by Melissa Clouthier | July 19, 2010 3:05 pm
Rush Limbaugh beats the drum today: it’s not left versus right, it’s establishments versus everyone not them, the “other”. He cites this worthy American Spectator piece by Angelo Codevilla [a must-read]:
When this majority discovered that virtually no one in a position of power in either party or with a national voice would take their objections seriously, that decisions about their money were being made in bipartisan backroom deals with interested parties, and that the laws on these matters were being voted by people who had not read them, the term “political class” came into use. Then, after those in power changed their plans from buying toxic assets to buying up equity in banks and major industries but refused to explain why, when they reasserted their right to decide ad hoc on these and so many other matters, supposing them to be beyond the general public’s understanding, the American people started referring to those in and around government as the “ruling class.” And in fact Republican and Democratic office holders and their retinues show a similar presumption to dominate and fewer differences in tastes, habits, opinions, and sources of income among one another than between both and the rest of the country. They think, look, and act as a class.
This is just a taste of a steak of a piece. Please read the whole thing and then consider this from the Politico:
Overall, the 1,011 people surveyed nationally have a very pessimistic take on the direction of the country.
Only 27 percent believe the country is headed in the right direction, compared with 61 percent who think the nation is on the wrong track. Likewise, when asked whether the national economy is heading down the right or wrong track, just 24 percent chose the right track, compared with65 percent for the wrong track.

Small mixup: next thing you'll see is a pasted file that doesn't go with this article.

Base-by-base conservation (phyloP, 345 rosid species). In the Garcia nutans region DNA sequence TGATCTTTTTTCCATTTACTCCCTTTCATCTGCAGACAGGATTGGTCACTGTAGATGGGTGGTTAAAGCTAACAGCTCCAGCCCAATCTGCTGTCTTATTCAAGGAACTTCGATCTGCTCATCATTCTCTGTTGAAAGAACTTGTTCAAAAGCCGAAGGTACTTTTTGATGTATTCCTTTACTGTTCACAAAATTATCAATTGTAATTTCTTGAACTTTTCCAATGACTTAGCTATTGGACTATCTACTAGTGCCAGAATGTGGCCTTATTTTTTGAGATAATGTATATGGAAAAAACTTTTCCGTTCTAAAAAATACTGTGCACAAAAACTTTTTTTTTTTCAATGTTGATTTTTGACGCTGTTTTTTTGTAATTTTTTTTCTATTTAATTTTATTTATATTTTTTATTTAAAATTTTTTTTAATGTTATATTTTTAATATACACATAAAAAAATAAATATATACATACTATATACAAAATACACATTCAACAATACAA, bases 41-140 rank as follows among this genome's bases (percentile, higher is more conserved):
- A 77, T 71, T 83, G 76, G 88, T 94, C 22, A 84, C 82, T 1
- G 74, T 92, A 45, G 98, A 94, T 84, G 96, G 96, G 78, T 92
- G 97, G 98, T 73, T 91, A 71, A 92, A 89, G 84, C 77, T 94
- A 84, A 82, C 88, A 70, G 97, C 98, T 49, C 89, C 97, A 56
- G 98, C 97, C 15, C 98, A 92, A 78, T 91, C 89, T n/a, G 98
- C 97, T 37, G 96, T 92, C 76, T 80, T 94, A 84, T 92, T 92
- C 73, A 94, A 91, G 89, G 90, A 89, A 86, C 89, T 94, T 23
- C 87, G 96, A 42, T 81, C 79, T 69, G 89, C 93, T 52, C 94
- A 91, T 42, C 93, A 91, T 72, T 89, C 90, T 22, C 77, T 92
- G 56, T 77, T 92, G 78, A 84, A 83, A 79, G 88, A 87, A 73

Yet among the 227 Washington elites polled, more think the country is on the right track, 49 percent, than the wrong track, 45 percent. On the economy, 44 percent of elites think the country is on the right track, compared with 46 percent who believe it is not.
To qualify as a Washington elite for the poll, respondents must live within the D.C. metro area, earn more than $75,000 per year, have at least a college degree and be involved in the political process or work on key political issues or policy decisions.
Details of the Politco poll here.
Well, of course the D.C. crowd thinks are moving in the right direction. Washington D.C. is positively booming. Government is big business these days. Meanwhile, the country languishes and the Dukes and Dames of DC dole out money at the behest of King Obama. They know better than you who needs what.
And no, Republican leaders are no different. Over at the National Review Online a little reminder of the Republican leadership’s spending proclivities:
Sen. Mitch McConnell, the Republican majority leader, sounds like a reasonable guy when he says that Republicans aren’t against extended unemployment benefits, but merely want them offset with spending cuts elsewhere in the budget. In some circles, that’s the very definition of moderation: I’ll go along with your program, but you have to find the savings.
Don’t buy it.
Here’s the pork-laden McConnell’s conquests for Kentucky: